• Forest management rights: It includes the right to protect, regenerate or conserve or manage any community forest resource which they have been traditionally protecting and conserving for sustainable use.

Why there is a need for reforms?

  • Administrative Apathy: As tribals are not a big vote bank in most states, governments find it convenient to subvert FRA or not bother about it at all in favour of monetary gains.
    • The forest bureaucracy has misinterpreted the FRA as an instrument to regularise encroachment instead of a welfare measure for tribals.
    • Corporates fear they may lose the cheap access to valuable natural resources.
  • Dilution of Act:
    • Certain sections of environmentalists raise the concern that FRA bends more in the favour of individual rights, giving lesser scope for community rights.
  • Institutional Roadblock:
    • Rough maps of community and individual claims are prepared by Gram Sabha which at times often lack technical knowhow and suffers from educational incapacity.
  • Misuse of FRA:
    • The FRA has been misused and communities have rushed to file claims. Politicians across party lines have interpreted FRA as a land distribution exercise and have fixed targets for districts.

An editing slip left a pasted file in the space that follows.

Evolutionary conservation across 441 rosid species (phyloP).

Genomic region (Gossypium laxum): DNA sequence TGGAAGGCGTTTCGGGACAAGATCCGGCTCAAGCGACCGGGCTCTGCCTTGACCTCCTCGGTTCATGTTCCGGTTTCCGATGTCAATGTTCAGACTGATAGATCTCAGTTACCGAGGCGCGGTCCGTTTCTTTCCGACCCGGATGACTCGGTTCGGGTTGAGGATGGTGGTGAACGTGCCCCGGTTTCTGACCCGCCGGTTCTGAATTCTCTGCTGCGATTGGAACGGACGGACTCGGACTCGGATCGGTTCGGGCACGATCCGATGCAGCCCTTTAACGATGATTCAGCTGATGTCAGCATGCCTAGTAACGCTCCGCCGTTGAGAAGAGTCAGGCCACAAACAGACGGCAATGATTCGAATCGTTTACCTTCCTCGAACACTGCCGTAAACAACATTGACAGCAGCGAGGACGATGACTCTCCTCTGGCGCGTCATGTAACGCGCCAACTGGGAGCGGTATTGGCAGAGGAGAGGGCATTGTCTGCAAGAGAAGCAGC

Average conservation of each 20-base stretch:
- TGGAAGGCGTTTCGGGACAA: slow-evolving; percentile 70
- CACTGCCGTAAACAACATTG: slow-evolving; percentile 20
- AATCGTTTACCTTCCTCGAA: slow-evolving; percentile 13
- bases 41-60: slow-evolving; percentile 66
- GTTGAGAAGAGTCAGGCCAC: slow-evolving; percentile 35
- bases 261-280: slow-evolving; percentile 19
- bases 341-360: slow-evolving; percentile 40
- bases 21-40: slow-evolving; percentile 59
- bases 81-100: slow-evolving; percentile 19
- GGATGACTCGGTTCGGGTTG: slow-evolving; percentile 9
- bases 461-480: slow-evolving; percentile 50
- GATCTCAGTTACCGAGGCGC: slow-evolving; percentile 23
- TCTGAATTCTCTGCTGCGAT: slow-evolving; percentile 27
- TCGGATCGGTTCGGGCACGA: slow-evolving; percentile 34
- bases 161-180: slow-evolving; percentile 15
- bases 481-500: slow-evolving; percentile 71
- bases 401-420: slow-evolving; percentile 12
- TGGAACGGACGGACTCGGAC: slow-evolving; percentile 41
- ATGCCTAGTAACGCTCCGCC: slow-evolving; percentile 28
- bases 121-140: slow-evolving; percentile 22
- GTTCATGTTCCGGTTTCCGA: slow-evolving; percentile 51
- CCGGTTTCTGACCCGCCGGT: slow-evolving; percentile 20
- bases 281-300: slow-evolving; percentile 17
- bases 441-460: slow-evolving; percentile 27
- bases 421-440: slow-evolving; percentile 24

Way forward

  • It is important that the governments at Central and State levels are strengthened with human and financial resources to help implement FRA on a mission mode.
  • Besides leveraging modern technology to map and monitor the implementation of FRA, the forest bureaucracy must also be reformed to serve as service providers to gram sabhas.
  • Gender inclusive initiatives must be taken so that the work opportunities should be equal for both men and women with adequate protection of their rights.

Conclusion

This activity has a strong linkage to women’s financial empowerment as most of the Minor Forest Produces are collected and used/sold by women. Minor Forest Produce sector has the potential to create about 10 million workdays annually in the country. Hence governments and officials should leave exploiting innocent tribals and  should be paid for their resources, as MFP are not just a source for their earning but attached to their culture and social activities.